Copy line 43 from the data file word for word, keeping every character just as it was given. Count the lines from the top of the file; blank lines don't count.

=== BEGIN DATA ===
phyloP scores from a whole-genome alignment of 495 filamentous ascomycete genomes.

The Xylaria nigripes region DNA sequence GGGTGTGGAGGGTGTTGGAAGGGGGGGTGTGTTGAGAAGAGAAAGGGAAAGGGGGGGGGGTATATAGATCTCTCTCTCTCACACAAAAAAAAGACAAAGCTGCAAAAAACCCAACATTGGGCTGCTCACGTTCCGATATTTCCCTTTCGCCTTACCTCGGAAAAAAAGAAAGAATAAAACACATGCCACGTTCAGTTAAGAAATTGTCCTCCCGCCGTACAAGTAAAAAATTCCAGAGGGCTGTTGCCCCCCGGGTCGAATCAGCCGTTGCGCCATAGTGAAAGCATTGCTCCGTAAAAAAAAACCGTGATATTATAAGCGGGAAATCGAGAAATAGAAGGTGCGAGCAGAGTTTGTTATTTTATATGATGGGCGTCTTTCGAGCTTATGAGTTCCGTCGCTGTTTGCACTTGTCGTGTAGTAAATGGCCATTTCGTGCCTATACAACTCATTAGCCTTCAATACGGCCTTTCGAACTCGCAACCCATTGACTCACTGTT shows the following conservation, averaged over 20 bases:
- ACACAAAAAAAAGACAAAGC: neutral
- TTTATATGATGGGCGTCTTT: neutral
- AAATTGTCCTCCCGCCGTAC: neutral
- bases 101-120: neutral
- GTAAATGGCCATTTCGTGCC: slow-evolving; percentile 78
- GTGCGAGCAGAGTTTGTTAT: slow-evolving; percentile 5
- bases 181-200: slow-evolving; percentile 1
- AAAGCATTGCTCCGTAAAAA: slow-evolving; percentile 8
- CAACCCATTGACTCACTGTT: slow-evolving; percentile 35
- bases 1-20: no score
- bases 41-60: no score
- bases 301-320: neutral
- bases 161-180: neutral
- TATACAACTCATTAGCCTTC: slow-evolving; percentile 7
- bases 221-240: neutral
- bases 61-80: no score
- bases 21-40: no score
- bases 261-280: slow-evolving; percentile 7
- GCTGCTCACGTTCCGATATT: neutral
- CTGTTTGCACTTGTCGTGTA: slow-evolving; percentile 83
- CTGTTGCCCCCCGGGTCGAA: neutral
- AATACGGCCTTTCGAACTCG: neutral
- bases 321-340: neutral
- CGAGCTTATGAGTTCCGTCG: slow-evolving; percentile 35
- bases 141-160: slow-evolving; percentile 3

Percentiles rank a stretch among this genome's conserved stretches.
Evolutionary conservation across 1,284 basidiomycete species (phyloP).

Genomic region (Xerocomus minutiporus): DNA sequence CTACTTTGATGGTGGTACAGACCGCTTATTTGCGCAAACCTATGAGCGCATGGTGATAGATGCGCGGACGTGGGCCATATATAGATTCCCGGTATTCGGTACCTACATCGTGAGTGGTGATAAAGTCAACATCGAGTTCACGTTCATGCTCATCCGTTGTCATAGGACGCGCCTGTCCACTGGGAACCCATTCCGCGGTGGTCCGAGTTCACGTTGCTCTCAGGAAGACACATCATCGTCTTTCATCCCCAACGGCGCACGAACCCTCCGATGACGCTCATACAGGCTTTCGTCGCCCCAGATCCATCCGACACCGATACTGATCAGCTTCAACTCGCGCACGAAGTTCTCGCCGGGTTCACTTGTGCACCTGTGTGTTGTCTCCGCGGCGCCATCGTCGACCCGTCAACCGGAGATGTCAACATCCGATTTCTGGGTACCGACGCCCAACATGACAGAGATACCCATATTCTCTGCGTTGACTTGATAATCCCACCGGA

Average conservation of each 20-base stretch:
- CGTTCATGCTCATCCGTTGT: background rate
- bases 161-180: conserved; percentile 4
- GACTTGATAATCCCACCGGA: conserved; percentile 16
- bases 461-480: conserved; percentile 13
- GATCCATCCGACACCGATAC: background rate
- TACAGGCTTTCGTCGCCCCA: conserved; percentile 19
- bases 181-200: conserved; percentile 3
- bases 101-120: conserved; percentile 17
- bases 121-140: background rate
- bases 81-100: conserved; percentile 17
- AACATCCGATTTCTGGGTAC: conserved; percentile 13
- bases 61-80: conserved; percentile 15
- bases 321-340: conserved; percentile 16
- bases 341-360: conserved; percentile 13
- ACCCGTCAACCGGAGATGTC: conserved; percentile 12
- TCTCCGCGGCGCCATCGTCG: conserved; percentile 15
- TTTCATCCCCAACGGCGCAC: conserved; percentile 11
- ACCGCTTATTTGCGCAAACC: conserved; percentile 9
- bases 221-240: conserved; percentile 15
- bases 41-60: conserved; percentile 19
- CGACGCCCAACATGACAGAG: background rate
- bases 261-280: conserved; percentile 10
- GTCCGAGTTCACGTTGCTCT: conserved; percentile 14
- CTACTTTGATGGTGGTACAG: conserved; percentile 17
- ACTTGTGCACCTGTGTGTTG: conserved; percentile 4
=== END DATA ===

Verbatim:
- bases 61-80: conserved; percentile 15